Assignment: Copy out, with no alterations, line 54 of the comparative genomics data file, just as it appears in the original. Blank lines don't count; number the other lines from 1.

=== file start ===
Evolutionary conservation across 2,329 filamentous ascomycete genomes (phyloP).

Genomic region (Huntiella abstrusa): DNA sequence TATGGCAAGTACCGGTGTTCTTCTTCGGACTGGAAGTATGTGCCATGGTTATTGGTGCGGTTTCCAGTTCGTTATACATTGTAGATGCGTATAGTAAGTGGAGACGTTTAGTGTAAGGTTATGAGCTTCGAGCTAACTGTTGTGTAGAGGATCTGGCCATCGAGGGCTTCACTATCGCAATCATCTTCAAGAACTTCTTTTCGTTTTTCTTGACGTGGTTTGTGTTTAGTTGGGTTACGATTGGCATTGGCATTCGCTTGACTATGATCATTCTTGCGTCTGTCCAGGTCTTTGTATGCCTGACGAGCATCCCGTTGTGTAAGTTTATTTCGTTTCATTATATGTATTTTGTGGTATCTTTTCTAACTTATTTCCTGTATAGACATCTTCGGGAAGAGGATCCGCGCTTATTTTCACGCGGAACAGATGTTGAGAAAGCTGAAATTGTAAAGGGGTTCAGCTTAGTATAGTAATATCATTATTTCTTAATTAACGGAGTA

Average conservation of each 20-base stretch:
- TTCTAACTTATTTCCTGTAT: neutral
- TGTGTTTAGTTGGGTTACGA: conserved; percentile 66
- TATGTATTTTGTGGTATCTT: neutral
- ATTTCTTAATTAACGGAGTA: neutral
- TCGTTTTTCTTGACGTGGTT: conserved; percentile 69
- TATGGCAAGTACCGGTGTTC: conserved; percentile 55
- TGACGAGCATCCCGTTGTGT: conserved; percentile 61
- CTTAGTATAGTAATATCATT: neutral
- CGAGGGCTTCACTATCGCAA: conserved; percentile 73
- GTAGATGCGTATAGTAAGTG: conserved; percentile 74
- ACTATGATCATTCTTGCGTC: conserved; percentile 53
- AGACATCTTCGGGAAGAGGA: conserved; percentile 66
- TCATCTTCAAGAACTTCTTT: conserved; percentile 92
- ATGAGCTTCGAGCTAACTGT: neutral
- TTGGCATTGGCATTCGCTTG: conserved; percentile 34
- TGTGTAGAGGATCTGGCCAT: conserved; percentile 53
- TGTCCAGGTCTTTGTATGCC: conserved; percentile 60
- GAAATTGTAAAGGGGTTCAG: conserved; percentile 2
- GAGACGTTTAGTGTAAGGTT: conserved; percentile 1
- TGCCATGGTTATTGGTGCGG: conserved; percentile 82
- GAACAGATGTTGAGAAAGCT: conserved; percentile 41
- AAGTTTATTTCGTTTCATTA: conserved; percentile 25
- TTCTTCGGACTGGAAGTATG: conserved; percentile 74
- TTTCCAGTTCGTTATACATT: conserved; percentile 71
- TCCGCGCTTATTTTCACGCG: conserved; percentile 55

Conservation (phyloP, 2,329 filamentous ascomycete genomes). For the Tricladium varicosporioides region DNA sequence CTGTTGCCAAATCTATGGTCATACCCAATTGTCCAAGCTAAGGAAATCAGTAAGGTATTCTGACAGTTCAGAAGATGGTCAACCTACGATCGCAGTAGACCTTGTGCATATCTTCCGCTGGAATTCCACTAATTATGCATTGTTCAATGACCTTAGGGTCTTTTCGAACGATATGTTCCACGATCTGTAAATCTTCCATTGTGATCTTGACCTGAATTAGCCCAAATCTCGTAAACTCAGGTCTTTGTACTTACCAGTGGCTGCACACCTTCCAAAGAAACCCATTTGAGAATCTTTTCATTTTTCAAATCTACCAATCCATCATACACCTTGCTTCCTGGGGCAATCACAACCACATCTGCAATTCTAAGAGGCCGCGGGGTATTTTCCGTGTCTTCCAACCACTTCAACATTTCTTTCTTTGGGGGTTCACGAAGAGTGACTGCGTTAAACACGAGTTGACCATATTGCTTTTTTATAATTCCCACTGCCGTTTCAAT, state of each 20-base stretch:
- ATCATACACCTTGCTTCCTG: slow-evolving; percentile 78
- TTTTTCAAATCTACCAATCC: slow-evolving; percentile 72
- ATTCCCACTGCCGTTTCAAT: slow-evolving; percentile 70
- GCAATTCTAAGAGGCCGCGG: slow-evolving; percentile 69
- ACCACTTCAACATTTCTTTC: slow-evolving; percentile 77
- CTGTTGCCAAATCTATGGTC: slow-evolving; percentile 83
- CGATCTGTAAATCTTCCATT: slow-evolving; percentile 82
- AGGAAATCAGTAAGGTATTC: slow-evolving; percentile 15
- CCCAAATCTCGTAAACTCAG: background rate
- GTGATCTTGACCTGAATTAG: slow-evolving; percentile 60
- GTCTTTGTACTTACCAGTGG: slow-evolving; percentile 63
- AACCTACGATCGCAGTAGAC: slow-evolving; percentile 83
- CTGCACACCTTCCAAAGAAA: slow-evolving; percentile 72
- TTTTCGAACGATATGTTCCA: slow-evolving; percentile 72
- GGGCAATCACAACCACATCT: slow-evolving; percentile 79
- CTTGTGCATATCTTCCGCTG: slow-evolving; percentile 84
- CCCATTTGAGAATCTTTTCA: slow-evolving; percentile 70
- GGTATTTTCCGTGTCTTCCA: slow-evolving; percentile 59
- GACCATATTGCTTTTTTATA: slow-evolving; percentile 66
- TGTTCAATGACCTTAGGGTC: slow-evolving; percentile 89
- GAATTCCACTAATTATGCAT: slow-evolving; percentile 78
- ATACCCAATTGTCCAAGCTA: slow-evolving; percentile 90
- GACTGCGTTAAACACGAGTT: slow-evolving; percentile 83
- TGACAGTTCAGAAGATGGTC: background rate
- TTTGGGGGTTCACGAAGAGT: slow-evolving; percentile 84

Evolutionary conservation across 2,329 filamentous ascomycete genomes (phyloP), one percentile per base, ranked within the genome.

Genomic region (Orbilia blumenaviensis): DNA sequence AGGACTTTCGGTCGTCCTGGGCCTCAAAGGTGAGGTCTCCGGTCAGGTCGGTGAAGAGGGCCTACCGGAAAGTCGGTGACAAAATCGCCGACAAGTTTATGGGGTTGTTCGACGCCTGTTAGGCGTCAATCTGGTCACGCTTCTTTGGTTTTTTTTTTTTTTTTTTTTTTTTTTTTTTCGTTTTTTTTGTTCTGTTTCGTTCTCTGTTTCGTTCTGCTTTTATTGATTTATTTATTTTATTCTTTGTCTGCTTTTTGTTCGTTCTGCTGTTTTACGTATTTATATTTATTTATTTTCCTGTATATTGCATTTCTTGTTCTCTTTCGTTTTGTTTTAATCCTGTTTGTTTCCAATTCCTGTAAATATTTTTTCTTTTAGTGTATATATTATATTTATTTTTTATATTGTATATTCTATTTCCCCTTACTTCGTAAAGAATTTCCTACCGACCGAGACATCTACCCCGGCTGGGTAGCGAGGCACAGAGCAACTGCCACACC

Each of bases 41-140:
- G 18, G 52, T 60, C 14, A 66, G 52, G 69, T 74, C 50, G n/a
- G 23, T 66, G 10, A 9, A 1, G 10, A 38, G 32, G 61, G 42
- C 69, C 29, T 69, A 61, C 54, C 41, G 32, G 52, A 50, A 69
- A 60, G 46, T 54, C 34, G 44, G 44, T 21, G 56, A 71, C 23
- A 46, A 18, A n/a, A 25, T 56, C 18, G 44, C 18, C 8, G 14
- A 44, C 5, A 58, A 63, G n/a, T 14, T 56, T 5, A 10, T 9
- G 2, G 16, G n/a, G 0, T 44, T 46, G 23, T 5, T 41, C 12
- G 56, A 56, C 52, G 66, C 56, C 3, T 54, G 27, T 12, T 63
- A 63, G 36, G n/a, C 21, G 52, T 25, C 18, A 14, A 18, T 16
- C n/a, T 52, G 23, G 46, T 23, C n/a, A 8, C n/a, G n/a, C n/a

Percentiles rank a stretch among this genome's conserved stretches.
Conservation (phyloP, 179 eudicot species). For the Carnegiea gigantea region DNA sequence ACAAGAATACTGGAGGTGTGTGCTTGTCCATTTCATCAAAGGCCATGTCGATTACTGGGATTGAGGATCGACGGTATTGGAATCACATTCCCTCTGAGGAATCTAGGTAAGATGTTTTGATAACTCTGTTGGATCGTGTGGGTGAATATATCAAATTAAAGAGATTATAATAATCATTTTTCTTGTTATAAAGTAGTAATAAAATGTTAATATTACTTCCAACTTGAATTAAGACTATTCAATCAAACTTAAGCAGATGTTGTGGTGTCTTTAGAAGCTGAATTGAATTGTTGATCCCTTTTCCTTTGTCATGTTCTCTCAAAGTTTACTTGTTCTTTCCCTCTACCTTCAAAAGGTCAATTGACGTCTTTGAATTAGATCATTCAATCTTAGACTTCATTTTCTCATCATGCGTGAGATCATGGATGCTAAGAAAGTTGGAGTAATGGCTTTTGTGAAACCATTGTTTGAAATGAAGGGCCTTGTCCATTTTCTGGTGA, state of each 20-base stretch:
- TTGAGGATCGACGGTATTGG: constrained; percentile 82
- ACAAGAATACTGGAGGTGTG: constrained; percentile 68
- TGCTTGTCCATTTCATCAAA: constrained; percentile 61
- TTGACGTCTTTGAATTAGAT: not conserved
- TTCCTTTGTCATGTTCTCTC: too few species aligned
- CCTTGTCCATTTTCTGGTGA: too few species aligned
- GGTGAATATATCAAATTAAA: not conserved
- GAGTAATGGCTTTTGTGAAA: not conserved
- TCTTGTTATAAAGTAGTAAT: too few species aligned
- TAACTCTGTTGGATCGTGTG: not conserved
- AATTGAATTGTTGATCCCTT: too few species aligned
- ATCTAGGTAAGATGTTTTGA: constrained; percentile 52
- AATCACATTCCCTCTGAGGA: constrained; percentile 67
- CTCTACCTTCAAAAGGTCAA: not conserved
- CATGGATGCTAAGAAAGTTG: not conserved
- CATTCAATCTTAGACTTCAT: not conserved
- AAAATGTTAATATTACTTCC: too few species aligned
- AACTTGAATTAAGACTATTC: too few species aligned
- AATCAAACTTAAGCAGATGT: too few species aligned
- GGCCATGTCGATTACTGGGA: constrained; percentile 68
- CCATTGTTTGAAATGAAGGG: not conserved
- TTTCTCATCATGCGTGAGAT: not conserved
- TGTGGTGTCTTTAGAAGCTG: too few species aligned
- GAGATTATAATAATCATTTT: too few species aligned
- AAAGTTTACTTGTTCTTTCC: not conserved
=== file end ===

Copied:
- TTTGGGGGTTCACGAAGAGT: slow-evolving; percentile 84